Larmer Tree Gardens, Wiltshire
Words: Danny Wright and Thomas Frost
Occupying the last days of summer – from the end of August to early September – End of the Road (EOTR) is a meticulously-curated, high-quality event that usually marks the end of a long season of festivals. The energy is different in 2021, however, as EOTR celebrates its 15th anniversary and festival season has just begun for many people. Celebration, here, is the prevailing mood, mixed with a desire to soak up the beautiful surroundings of the Larmer Tree Gardens (which come with its in-house residents: the Larmer Tree peacocks). It’s a beguiling setting made all the more potent by the sheer bewilderment that we can do this again.
Musically, EOTR effortlessly meanders from lilting afternoon strings and song to gnarled punk in a compact festival site that makes watching a large programme of music quite simple. In equal measure, you can while away an afternoon in the woods and listen to talks from some of the performers, indulge in some tarot, play a variety of games or catch intimate and unscheduled performances. It’s all incredibly pleasant, aesthetically varied and captures a spirit that is matched by the unflinchingly sunny weather across the weekend.
We’re eased into the festival on the Thursday night with Stereolab performing a career-spanning set; their mix of lounge-pop, punk, motorik rhythms and avant-garde pop culminating with a dizzying run of Super-Electric, Rainbo Conversation and John Cage Bubblegum – all of which underline what a superb band they are.
The Friday is about jumping between stages. There’s the life-affirming tales of Katy J Pearson, the twisted post-punk of Modern Woman and the melancholic poetry of Arlo Parks. But it’s left to veteran indie acts to see us home: Damon Albarn’s set of slow-burning solo tracks and minimalist, introspective new songs mean the crowd take a while to warm up; but a sparse, heartbreaking Melancholy Hill, a sublime Out of Time and festival stealing This is a Low serenade us as the sun dips behind the horizon. When you need a party, you’re in safe hands with Hot Chip. And they oblige with a seamless set of bangers that barely allow you to pause for breath. Every song bounces, ready-made for nights like this. There’s the anthemic Positive, an elastic version of Ready for the Floor and they also throw in a blistering cover of the Beastie Boys’ Sabotage before ending with an emotive rendition of Springsteen’s Dancing in the Dark. “It must feel good to be around people again,” says guitarist Al Doyle, surveying the crowd. It really does.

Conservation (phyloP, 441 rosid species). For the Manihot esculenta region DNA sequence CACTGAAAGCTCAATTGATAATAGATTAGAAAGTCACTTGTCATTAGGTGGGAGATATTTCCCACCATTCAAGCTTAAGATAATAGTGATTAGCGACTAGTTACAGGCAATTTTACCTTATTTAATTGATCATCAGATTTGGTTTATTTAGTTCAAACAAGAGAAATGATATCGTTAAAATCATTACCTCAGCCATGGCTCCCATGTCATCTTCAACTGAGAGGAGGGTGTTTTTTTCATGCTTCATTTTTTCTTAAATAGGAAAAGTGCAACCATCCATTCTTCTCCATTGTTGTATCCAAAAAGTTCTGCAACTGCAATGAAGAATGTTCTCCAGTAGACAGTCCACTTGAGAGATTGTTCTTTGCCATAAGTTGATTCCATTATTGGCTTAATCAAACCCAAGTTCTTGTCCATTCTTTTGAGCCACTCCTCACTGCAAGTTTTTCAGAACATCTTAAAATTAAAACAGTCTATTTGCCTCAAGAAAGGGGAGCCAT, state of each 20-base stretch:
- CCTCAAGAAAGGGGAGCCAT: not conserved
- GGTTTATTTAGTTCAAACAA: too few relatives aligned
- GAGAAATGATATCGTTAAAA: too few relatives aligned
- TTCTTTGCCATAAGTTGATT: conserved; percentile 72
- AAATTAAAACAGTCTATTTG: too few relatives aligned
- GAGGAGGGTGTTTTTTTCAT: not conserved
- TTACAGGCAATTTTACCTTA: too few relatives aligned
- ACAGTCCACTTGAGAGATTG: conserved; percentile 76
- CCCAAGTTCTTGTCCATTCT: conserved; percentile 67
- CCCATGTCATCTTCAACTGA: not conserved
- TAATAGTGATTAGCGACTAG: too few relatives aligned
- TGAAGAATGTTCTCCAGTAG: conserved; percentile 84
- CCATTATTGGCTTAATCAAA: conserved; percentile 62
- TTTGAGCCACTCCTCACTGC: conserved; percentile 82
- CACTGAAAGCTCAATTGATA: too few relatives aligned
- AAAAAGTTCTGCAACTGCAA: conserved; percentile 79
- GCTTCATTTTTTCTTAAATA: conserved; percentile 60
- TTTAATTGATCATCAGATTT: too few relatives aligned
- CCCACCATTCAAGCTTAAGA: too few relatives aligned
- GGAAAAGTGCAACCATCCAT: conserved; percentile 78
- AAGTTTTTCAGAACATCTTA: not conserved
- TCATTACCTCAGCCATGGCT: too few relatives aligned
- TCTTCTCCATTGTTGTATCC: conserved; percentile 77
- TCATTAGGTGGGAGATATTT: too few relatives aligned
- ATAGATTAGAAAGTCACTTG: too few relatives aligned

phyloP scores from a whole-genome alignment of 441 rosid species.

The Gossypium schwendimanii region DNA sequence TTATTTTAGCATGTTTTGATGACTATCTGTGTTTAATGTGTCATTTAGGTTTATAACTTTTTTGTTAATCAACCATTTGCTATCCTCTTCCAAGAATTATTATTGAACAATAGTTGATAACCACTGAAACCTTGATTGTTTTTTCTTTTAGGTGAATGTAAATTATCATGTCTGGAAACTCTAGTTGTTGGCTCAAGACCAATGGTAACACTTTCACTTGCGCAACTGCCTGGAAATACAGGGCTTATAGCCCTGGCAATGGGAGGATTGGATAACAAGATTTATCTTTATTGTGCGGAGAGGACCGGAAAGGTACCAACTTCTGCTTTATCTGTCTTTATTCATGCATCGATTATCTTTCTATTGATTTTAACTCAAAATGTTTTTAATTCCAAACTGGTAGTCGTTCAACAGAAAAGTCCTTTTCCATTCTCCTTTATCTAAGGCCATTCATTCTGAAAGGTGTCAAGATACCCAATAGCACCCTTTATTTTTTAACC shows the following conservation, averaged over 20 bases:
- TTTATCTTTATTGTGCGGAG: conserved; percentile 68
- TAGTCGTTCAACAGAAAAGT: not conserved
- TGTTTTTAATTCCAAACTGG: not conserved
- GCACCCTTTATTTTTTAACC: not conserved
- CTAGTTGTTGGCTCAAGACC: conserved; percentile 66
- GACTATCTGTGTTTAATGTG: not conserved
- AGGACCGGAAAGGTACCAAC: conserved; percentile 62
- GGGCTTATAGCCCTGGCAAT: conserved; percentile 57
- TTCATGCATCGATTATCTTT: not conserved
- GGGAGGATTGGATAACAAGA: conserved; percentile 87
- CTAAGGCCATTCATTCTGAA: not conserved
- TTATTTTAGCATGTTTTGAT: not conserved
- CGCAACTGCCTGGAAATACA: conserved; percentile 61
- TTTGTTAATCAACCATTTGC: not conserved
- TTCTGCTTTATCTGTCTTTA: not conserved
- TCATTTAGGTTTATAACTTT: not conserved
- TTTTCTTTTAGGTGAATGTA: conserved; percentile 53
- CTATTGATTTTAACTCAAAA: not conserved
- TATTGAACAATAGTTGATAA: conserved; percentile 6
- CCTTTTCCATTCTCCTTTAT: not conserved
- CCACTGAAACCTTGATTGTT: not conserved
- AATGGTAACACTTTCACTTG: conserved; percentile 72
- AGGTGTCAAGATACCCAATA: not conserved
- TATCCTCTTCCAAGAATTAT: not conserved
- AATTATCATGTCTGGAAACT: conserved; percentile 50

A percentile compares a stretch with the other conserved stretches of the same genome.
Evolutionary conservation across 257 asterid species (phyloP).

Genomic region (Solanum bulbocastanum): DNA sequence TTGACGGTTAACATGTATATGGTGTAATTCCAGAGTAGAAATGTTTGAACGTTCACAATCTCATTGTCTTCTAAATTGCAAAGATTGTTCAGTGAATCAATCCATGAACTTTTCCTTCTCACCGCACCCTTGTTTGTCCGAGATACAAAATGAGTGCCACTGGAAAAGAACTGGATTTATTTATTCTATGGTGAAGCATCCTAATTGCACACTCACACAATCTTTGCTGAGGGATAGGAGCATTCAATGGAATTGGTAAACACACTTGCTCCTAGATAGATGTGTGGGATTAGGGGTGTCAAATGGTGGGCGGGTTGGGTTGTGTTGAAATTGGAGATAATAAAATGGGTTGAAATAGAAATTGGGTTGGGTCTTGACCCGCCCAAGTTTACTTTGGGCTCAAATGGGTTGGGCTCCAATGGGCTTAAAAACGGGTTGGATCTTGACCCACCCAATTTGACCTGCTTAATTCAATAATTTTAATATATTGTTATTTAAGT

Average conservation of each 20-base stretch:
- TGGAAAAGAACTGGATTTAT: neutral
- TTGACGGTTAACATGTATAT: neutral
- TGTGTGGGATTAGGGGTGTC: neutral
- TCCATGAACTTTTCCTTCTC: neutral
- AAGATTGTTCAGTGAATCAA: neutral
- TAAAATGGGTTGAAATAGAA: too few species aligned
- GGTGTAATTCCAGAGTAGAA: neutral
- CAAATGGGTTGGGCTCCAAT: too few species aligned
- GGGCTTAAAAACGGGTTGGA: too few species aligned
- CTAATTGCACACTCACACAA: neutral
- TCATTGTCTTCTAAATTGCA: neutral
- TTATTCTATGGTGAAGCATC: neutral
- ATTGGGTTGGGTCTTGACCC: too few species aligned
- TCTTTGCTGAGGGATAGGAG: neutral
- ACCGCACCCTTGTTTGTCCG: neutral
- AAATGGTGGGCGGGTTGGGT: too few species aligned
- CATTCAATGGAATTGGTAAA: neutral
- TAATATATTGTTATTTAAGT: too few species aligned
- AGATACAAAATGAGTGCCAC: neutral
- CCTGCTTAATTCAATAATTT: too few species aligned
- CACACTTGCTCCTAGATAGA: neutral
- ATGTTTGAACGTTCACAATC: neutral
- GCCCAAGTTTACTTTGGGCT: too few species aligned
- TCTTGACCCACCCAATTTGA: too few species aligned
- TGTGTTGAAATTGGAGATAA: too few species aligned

Squid steal the show on Saturday. The stunning setting of the Garden stage lends itself to the fragility and wonder of Jonny Greenwood’s headline set of film scores and the bizarro synth-cum-tuba-pop of Anna Meredith (complete with a Metallica cover). But the location is more aptly suited to the new Warp upstarts, who play a set that leans on latest album Bright Green Field, but borrows from their numerous EP releases to date. Jerking from pop-hooks to jarring blasts of synth, to tracks that build to their often very noisy apex – drummer and lead singer Ollie Judge, an EOTR regular, beams throughout – this feels like the kind of stage on which they now belong. Equally as noisy, The Comet is Coming provide a much-needed blast of main stage energy before we head out for the night. Soundtracked by Auntie Flo’s Big Top DJ set – all techno classics and Afrobeats – we finish the night with the techno-punk distortion of Giant Swan who are special unannounced guests and promptly rip the place up.
Sunday’s haze is permeated by a series of some of the best vocal talents around, from the post-punk barbs of Billy Nomates, to the inert growl of headliner King Krule – whose main stage set showcases a musical universe that has exponentially expanded. Earlier, Little Simz provided, if any more evidence was needed, what an integral part of British music culture she has become, her back catalogue standing tall in the Sunday sunshine and flanked by a full band; an act who seems to grow in stature with every release.
The weekend climaxes with Dry Cleaning in The Big Top; Florence Shaw’s incredible narratives are brought to life in the live arena with her unflinching, sardonic lyrics taken from the group’s brilliant debut New Long Leg.
Finally, there’s a much welcomed return from Dublin noise makers Girl Band, who cap the weekend. There’s a sigh of relief from the group – relief that the festival actually happened. As a result, they capture an excited and respectful reverence from the audience – including the peacocks.